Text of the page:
However, my first reaction to this new research is to throw up my hands in despair. If how people vote is anchored in genetic dopamine, recent political events would indicate that progressives don’t stand much of a chance of achieving long-lasting social change in America. The study might explain why so many working-class Americans, who have been struggling through the Great Recession, cast their ballots this fall not for a party that espouses economic equity for the less fortunate but in favor of one that seems to place a priority on protecting the interests of the wealthy. To that point, in a post-election appearance on Bill Maher’s show, conservative Bill O’Reilly sharply defined the difference between our two political parties: one promotes “social justice” and the other “believes in capitalism...in pulling yourself up by your bootstraps.”
If this autumn’s election results are any indication, too few Americans have the DRD4 variant. Being conservative should be defined as a deficiency in the brain. (It must be O’Reilly’s genetic imbalance that makes him use the term “social justice” in a derogatory manner.) Just as we would do if a vitamin insufficiency threatened our nation’s health, progressives need to mount a campaign for a publicly funded cure. And when confused liberals become so apathetic they don’t go to the polls—or, even worse—take a mood swing to the right, we need to provide federally funded DRD4 dopamine boosters. I believe that’s already part of the “Obama-Care” program, isn’t it?
I don’t mean to suggest that I’m in favor of unbridled meddling into our genetics. As scientists continue to discover more and more
personality traits that are programmed into our wiring, they are almost certain to find ways to modify them. Sure, it would be dandy to make conservatives more open-minded about the needs of their fellow man and, yes, it would be great to turn off genetic plugs to anti-social behavior. But we don’t want to lose all diversity. I mean, if I have a gene that makes me crave Asian food on a twice-a-week basis I don’t want everybody else to have the same yen. My favorite Thai and Vietnamese restaurants are busy enough already.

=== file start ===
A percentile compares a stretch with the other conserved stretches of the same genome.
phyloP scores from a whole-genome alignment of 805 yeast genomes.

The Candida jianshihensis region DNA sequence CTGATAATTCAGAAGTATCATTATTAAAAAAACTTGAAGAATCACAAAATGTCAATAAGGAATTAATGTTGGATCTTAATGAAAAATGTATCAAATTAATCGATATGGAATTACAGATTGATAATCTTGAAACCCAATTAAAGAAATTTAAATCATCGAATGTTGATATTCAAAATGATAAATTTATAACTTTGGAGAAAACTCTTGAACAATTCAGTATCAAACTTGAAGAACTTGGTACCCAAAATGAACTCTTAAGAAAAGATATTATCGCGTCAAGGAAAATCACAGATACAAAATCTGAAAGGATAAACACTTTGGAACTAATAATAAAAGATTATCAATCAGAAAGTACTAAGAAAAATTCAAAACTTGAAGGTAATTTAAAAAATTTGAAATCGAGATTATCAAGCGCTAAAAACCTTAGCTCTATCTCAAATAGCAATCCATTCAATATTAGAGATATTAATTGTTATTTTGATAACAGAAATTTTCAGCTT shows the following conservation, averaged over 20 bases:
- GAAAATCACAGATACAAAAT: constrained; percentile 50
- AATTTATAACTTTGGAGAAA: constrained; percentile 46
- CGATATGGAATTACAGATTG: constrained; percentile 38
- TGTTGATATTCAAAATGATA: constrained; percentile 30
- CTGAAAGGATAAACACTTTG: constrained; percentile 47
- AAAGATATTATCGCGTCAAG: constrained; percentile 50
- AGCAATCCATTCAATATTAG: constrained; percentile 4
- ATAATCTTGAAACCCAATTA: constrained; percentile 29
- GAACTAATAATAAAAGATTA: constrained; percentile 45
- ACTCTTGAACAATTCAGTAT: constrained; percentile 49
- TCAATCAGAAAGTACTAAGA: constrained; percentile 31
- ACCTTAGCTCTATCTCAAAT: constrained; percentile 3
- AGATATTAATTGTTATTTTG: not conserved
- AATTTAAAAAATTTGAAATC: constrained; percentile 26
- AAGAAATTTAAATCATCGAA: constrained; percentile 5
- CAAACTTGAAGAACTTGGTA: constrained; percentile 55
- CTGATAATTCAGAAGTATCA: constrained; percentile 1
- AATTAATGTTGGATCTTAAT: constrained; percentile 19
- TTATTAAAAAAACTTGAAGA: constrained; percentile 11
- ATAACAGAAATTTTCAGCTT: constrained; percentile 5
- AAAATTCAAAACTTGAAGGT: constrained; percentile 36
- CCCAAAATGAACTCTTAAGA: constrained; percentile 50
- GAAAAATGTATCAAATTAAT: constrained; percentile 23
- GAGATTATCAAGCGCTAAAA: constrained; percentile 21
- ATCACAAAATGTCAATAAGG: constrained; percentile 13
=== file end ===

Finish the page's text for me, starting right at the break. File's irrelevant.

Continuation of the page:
Somehow, despite genetics and other factors that may have contributed to a rough election for progressives, we continue to take some steps forward to a more fair-minded society. To end the year on a positive note, The Gay & Lesbian Victory Fund has announced that more openly LGBT candidates won election to public office in 2010 than in any year in American history. At least 106 of 164 candidates endorsed by the Fund were winners, including Providence, RI, Mayor David Cicilline, who will become the fourth openly gay Member of the U.S. Congress, and new Lexington, KY, Mayor Jim Gray. The list also includes Victoria Kolakowski, who was elected Superior Court judge in Alameda County, CA. She becomes the first openly transgender judge in America.
With that in mind, I wish you all a liberal helping of happiness during the holiday season and the courage to keep working for—shudder —“social justice” in the year to come.
PS: On a personal note, I’m excited to report that a list of the 10 Best Books of 2010 to date, compiled by veteran reviewer Amos Lassen for LambdaLiterary.org, includes my comic mystery novel Sawdust Confessions at # 8. It is an impressive list of LGBT books, including volumes of poetry and religious history, as well as fiction. I’m thankful that my campy little romp in the woods is included among them.
Bill Sievert can be reached via billsievert.blogspot.com or email@example.com.